Retirees: Is Inter Pipeline Ltd. a Top Income Pick for Your TFSA?

Canadian pensioners are searching for reliable dividend stocks to add to their TFSA income portfolios.

The strategy makes sense, as any distributions paid inside the TFSA are not subject to tax. In the event you sell a stock to rebalance the portfolio, the capital gains are also tax-free.

Let’s take a look at Inter Pipeline Ltd. (TSX:IPL) to see if it might be an interesting choice right now.

Asset growth

IPL owns natural gas liquids (NGL) extraction assets, oil sands pipelines, conventional oil pipelines, and a liquids storage business in Europe.

The company survived the oil rout in pretty good shape, and management even took advantage of the downturn to add strategic assets at attractive prices, including the $1.35 billion purchase of two NGL extraction facilities and related infrastructure from The Williams Companies.

The deal was completed at a significant discount to the cost of building the assets, so IPL could see strong returns on the investment in the coming years.

The purchase also came with plans for a new plant, and IPL recently gave the $3.5 billion Heartland Petrochemical Complex the green light. In the Q4 2017 earnings report, IPL said the project should be completed by the end of 2021.

Once the complex is in operation, IPL expects to earn $450-500 million in annual EBITDA from the development.

Record results

The existing assets are performing well and IPL just reported record results.

The oil sands pipeline business delivered full-year funds from operations of $612.4 million in 2017, up about 5% year-over-year.

NGL Processing activities continued to see a recovery from the tough environment in recent years. The division generated annual funds from operation of $279.6 million, representing a gain of 89% over the previous year. The contribution from the assets acquired in September 2016 combined with higher frac-spread pricing to deliver the strong results.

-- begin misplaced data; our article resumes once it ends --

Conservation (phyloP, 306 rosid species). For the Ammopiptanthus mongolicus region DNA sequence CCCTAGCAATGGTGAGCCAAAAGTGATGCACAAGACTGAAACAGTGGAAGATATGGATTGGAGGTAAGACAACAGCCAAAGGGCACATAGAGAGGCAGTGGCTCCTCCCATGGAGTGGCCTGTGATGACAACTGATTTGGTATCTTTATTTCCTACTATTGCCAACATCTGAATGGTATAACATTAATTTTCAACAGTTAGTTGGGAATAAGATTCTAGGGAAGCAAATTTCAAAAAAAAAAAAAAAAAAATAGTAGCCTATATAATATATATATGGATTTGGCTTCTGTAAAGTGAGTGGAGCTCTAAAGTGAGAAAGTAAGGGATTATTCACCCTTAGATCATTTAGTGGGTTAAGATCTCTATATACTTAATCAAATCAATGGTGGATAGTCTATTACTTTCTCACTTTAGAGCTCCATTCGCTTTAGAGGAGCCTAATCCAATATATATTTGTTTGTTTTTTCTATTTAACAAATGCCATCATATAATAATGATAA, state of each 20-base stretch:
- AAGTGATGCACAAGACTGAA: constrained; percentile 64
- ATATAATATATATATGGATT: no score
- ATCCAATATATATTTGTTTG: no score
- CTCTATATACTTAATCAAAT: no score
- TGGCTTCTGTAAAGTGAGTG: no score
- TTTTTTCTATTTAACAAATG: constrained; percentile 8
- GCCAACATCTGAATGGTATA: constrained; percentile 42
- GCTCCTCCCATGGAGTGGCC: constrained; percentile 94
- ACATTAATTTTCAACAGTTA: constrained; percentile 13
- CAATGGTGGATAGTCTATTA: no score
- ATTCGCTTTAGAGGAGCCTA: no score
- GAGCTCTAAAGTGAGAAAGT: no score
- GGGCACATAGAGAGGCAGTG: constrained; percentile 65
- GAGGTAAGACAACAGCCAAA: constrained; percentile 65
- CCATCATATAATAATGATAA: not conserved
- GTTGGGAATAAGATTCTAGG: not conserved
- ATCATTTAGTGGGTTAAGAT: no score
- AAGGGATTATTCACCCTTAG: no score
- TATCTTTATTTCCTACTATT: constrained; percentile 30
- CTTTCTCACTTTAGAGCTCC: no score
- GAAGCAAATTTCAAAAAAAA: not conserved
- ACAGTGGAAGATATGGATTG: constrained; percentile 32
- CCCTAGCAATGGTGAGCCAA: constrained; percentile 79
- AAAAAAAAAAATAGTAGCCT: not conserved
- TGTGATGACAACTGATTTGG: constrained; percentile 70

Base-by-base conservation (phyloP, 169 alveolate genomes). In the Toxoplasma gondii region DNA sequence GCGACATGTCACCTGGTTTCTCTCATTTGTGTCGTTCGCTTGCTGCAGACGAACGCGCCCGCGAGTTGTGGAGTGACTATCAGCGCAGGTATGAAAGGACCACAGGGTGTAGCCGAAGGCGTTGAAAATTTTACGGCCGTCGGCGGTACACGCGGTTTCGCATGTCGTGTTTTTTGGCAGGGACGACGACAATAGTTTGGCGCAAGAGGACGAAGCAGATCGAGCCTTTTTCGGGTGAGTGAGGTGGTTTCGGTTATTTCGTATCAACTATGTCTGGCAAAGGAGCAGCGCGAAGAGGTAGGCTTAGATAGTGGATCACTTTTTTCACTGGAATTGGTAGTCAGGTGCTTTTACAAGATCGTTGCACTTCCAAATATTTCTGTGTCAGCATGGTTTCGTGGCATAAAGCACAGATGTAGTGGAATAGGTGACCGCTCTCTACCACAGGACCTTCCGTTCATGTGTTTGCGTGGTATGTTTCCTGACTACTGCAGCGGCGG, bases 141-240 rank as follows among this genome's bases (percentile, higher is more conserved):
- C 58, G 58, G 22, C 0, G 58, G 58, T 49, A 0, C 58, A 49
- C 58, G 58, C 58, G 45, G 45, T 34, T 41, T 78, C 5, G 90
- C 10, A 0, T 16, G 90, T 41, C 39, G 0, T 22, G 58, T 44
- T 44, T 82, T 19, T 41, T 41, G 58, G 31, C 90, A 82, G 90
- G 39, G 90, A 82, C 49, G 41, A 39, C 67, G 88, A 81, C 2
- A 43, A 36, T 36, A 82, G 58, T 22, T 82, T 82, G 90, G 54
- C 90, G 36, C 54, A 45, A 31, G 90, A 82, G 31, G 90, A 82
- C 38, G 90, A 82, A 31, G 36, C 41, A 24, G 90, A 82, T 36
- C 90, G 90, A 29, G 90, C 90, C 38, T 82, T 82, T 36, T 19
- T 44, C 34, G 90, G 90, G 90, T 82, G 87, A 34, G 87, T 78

Conventional oil pipelines saw funds from operations jump 8% compared to 2016, supported by higher throughput volumes and better performance from the midstream marketing activities.

In Europe, bulk liquids storage funds from operations slipped from $120 million in 2016 to $97.6 million last year due to reduced activity and utilization levels in the second half of 2017.

Overall utilization was 96% during the year, compared to 98% in 2016.


IPL increased its dividend in November. The current monthly payout of $0.14 per share provides and annualized yield of 7.4%. The 2017 payout ratio was 61.6%, so there is indeed room for additional increases, even if cash flow remains the same.

Should you buy?

Oil sands production continues to rise and conventional oil producers are slowly increasing their capital programs, which should bode well for throughput on IPL’s pipelines.

In addition, The Heartland complex should provide a nice cash flow boost in the coming years.

The existing dividend looks safe, and additional increases could be on the way. At this point, the stock might be a bit oversold, giving income investors a chance to pick up an attractive yield.

If you have some cash on the sidelines, it might be worthwhile to take a small position in IPL today.

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Fool contributor Andrew Walker has no position in any stocks mentioned.

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